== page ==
Checking your religion at the door, or the No Booing Former Players Manifesto

September 10th, 2012 | by Spencer Hall

One of my least-favorite things in basketball and all sports is terrible fan behavior. From The Malice in the Palace to the racist taunts in European soccer, the horrible things shouted at players, referees, coaches, or other fans are embarrassments to society. The abuse of players now extends beyond the court to social media. Follow the replies to LeBron James on Twitter during the season or read the comments on any story in a major newspaper if you want to weep for humanity.

In an address delivered on Sunday to young Latter-day Saints, LDS leader Elder Jeffery Holland made some basketball-related comments that I think are relevant to the debate about booing former players and generally acting a fool in the arena. The remarks included a specific rebuke of LDS sports fans who “check their religion at the door.” It’s an important reminder for everyone, regardless of religious affiliation.

Elder Holland didn’t use names, but told the story of former BYU and Oklahoma State basketball player Daniel Bobik to illustrate the importance of maintaining decency, regardless of the situation. You can read background on the story and the game (which featured future Jazz player Rafael Araujo, in the performance that probably got him drafted) here and here.

A few years ago, a young friend of mine […] was on one of the college basketball teams in the state. He was a great young man and a very good ballplayer. But he wasn’t playing as much as he’d hoped he would. His particular talents and skills simply weren’t exactly what that team needed at that stage of their development, or his. That happens in athletics. We deal with it all the time.

So with the full support and best wishes of his coaches and his teammates, my young friend transferred to another school, where he hoped he might contribute a little more.

As fate would have it, things clicked at the new school and my friend soon became a starter. And wouldn’t you know it, the schedule–determined years before these events transpired–had this young man returning to play against his former team, in Salt Lake City in the then-named Delta Center.

What happened in that game has bothered me to this day and I am seizing this unusual moment to get it off my chest. [laughter]

The vitriolic abuse that poured out of the stands on this young man’s head that night […] what was said, and done, and showered upon him and his wife and his parents, should not have been experienced by any human being anywhere at any time–whatever the sport, whatever the university, or whatever his personal decisions had been about either of them.

But here’s the worst part. The coach of that visiting team–something of a legend in the profession, actually–turned to him after a spectacular game, and said “What is going on here? You’re the hometown boy who’s made good. These are your people. These are your friends,” he said.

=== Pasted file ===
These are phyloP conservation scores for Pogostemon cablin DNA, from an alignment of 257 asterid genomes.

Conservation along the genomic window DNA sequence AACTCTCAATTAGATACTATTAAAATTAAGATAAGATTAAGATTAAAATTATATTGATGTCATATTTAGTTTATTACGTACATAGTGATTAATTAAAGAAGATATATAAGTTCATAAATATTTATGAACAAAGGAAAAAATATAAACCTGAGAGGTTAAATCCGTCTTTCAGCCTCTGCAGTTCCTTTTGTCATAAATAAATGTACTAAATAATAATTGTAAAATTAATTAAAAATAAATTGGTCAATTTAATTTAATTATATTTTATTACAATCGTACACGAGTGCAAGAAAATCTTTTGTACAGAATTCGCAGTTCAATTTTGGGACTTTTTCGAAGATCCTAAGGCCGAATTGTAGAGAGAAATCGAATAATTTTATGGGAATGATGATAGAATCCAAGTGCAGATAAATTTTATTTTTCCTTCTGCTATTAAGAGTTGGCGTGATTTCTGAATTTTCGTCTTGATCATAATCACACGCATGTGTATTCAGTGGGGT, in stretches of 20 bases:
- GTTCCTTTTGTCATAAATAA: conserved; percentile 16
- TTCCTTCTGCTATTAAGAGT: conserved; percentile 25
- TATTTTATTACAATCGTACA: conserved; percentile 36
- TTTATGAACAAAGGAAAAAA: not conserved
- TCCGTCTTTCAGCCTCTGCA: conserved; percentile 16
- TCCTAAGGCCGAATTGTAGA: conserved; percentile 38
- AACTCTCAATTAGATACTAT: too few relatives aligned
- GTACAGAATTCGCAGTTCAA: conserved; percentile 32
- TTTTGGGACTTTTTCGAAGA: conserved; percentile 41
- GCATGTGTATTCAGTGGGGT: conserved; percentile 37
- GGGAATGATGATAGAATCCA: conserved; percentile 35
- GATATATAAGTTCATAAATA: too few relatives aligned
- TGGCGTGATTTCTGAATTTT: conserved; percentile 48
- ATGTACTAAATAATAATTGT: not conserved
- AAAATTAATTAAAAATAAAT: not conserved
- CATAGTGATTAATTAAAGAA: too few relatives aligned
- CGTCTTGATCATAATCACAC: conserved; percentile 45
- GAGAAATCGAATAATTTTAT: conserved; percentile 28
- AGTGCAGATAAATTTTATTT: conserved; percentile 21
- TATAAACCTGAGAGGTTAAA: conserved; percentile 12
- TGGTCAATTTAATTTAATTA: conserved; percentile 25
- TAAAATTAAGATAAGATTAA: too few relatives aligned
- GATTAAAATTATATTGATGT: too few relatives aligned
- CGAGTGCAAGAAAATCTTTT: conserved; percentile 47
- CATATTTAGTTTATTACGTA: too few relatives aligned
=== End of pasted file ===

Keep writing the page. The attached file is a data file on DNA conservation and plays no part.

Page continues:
But worst of all, he then said, in total bewilderment, “Aren’t most of these people members of your church?”

The day after that game, when there was some public reckoning and call to repentance over the incident, one young man said, in effect, “Listen, we’re talking about basketball here–not Sunday School. If you can’t stand the heat, get out of the kitchen. We pay good money to see these games. We can act the way we want. We check our religion at the door.”

We check our religion at the door?

We should NEVER check our religion at the door.


No, someone in life, someone in all these situations has to live his or her religion. It’s easy to be righteous when things are calm and life is good and everything is smooth. […]

When there is pressure and fatigue. Anger or fear. […] Will we be faithful then?

With the upcoming season looming, I’d like to throw my support behind those who want to reverse the terrible trend of booing former Jazz players when they return to the ESA. “Once a Jazzman, Always a Jazzman” should be the new tradition. Here’s part of the open letter to Greg Miller as posted at SLC Dunk:

[Player gets introduced and thanked for their time with the Jazz]

Crowd applauds.


And that’s that.

And from then on, every other time he visits, he gets the same general acknowledgement and applause given to all former players.

There will still be some boos, of course. But the more you do it, the more it will feel natural, until it’s simply tradition. It will feel like just a special part of “The Jazz Way.” It will also get attention. Players on other teams will notice. Our players will notice.

And if you try to start this early, if you establish the pattern from the first pre-season game … maybe then that January 2nd game against Andrei Kirilenko and the Timberwolves won’t be the horrible moment I now anticipate.

Spencer Hall
Founder Spencer Hall has covered the NBA, Team USA and NBA D-League since 2007 and launched Salt City Hoops in 2009. Spencer is now the news director at
Spencer Hall
Spencer Hall

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  1. Jake says:

    Thanks for the article. And in particular, thanks for those links. I was wondering about the back story. I think it’s appropriate to boo when someone makes an atrocious call (that you’re 100% sure was atrocious, unlike some lemming fans) or does something unsportsmanlike, but not aside from that. You cheer for your team, and feel free to clap for incredible plays by the other team. You can even make lots of noise to disrupt the opposing team, but never in a rude, nasty, attacking sort of way. That’s never acceptable.

  2. Pingback: JazzTank: Breaking The Fan Code of Ethics and Other Reflections | Salt City Hoops

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